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Here’s what: You can build wealth even if you don’t know everything about the stock market
When I landed my first job after I graduated from college, I had never invested a single penny. In fact, while I was aware that investing was an important component of attaining generational wealth, I was completely intimidated and afraid to risk losing money.
Saving alone seemed like a safer option.
But I was aware of one passive wealth-building tool in particular: 401(k)s. My family had always encouraged me to set up one of these employer-sponsored plans when I reached a position to do so. In fact (and at the same job), an older coworker helped me to understand the benefits — such as tax breaks, employer matches, and high contribution limits — associated with these accounts.
However, I still felt like I was missing out on true wealth by solely utilizing the employer retirement account. I felt like I could generate larger amounts of income by adding the self-directed/DIY investing route to my arsenal. I began to read more and more about the different types of investments and methods (e.g., financial advisors/full-service brokers, online brokerages, and robo-advisors) available.
While I was attracted to the professional guidance route, I ruled out hiring a financial advisor because I couldn’t afford the fees. I also looked into online brokerages, but the endless jargon around “options,”risk tolerance,” and “portfolio rebalancing” only added to my reluctance to begin. So that left me with robo-advisors.
After sifting through countless “Best robo-advisors” lists online, I finally settled on Betterment. Not only did the company have a $0 minimum requirement and low annual advisory fee (0.25%), but its algorithm handled the entire process for me. As for the account setup process, I only had to enter in my risk tolerance, time horizon, and investing goals, and the advisor would invest in ETFs, regularly rebalance my portfolio, and send progress updates.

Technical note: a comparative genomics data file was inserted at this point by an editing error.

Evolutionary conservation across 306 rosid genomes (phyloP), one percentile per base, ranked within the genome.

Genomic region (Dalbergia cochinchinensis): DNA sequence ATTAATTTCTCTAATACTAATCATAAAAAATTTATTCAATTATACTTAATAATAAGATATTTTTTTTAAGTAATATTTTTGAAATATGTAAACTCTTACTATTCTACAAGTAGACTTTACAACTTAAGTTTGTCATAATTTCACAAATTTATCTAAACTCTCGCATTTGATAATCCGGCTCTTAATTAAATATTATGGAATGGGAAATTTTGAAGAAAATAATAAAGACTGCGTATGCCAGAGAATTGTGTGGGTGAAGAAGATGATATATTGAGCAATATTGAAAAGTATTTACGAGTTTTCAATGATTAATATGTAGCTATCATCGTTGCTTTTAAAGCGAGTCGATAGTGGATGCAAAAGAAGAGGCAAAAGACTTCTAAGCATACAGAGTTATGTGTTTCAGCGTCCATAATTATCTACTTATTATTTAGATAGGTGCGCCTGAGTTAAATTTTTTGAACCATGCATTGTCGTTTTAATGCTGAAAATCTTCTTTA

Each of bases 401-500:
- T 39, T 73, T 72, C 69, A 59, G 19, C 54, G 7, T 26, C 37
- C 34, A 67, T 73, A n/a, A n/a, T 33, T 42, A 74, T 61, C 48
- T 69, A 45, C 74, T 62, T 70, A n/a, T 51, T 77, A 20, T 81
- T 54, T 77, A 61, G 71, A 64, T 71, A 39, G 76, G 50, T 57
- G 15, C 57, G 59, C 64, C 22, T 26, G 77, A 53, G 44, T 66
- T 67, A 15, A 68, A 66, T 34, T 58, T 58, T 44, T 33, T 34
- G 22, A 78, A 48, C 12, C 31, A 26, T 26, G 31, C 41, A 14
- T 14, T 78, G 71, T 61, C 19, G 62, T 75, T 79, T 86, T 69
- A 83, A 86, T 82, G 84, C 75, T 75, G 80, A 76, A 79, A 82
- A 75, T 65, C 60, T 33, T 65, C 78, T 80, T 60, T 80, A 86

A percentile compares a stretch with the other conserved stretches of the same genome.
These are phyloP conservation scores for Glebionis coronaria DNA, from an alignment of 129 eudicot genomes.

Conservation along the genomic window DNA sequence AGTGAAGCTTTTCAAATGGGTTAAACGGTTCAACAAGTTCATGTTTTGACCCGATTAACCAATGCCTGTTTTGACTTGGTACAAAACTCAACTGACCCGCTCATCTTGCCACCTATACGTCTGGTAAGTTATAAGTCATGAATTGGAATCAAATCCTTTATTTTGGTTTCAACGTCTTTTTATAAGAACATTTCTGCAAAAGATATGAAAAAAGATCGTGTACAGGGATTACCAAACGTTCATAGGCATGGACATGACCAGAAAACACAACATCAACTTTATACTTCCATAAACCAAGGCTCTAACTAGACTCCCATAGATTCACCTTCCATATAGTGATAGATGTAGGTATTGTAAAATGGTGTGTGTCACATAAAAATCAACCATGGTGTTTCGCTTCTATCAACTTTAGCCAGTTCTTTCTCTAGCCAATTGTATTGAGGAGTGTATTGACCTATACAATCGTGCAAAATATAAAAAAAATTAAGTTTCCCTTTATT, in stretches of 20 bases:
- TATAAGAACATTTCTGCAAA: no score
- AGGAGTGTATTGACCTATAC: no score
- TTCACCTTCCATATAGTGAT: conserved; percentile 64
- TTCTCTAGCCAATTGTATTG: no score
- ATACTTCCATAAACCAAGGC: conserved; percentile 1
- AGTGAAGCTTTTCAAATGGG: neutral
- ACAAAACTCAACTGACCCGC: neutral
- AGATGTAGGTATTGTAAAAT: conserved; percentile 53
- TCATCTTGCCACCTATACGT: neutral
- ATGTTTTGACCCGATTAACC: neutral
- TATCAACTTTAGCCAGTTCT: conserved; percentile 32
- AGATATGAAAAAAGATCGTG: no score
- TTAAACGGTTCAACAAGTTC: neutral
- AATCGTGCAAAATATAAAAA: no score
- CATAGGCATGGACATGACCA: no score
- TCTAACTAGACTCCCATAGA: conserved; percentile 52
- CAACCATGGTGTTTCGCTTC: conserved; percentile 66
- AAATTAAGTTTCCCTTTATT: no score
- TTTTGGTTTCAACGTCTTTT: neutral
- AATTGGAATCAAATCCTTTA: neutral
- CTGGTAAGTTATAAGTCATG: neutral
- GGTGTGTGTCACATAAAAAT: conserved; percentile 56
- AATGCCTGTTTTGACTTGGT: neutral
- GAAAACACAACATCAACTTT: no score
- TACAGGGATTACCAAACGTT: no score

That’s how I extinguished my fear of investing. As the robo-advisor did the legwork for me, I took the time to learn about things like expense ratios, stocks, real estate, mutual funds, cryptocurrencies, and ETFs. I was determined to truly understand the markets while my 401(k) and automated investing account built wealth for me.
For me, the next step was clear: Maintain my employer-sponsored plan and automated account while additionally opening a self-directed brokerage account. And I did exactly that.
I finally opened a self-directed account with Charles Schwab and began to invest in index funds, ETFs, and stocks. I was confident that these securities would pay off in the long run, and I buy shares of them every month.
My biggest lesson from this is that you don’t have to be a market genius to start building wealth. As I passively invested through my 401(k) and Betterment account, I simultaneously prepared myself to trade on my own by taking advantage of an array of free online resources. These included things like Youtube videos, brokerage/investment app website FAQ sections, and Investor.gov educational articles.
You don’t have to dive headfirst into DIY trading. You can absolutely use things like employer-sponsored accounts (or IRAs if you aren’t employed but have taxable income), micro- investing apps , financial advisors, or automated advisors. But always remember one rule of thumb: Never invest more than you can afford to lose.
— Rickie Houston, wealth-building reporter of Personal Finance Insider
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Whether you’re a hands-off investor who prefers automated accounts or a DIY trader, we’ve compiled a list of both the best and most inexpensive investment apps for you.
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Rickie Houston, CEPF
Rickie Houston is a wealth-building reporter for Business Insider, tasked with covering brokerage products, investment apps, online advisor services, cryptocurrency exchanges, and other wealth-building financial products. He is also a Certified Educator in Personal Finance (CEPF). Previously, Rickie worked as a personal finance writer at SmartAsset, focusing on retirement, investing, taxes, and banking topics. He’s contributed to stories published in the Boston Globe, and his work has also been featured in Yahoo News. He graduated from Boston University, where he contributed as a staff writer and sports editor for Boston University News Service. Learn more about how Personal Finance Insider chooses, rates, and covers financial products and services »
Saving alone seemed like a safer option.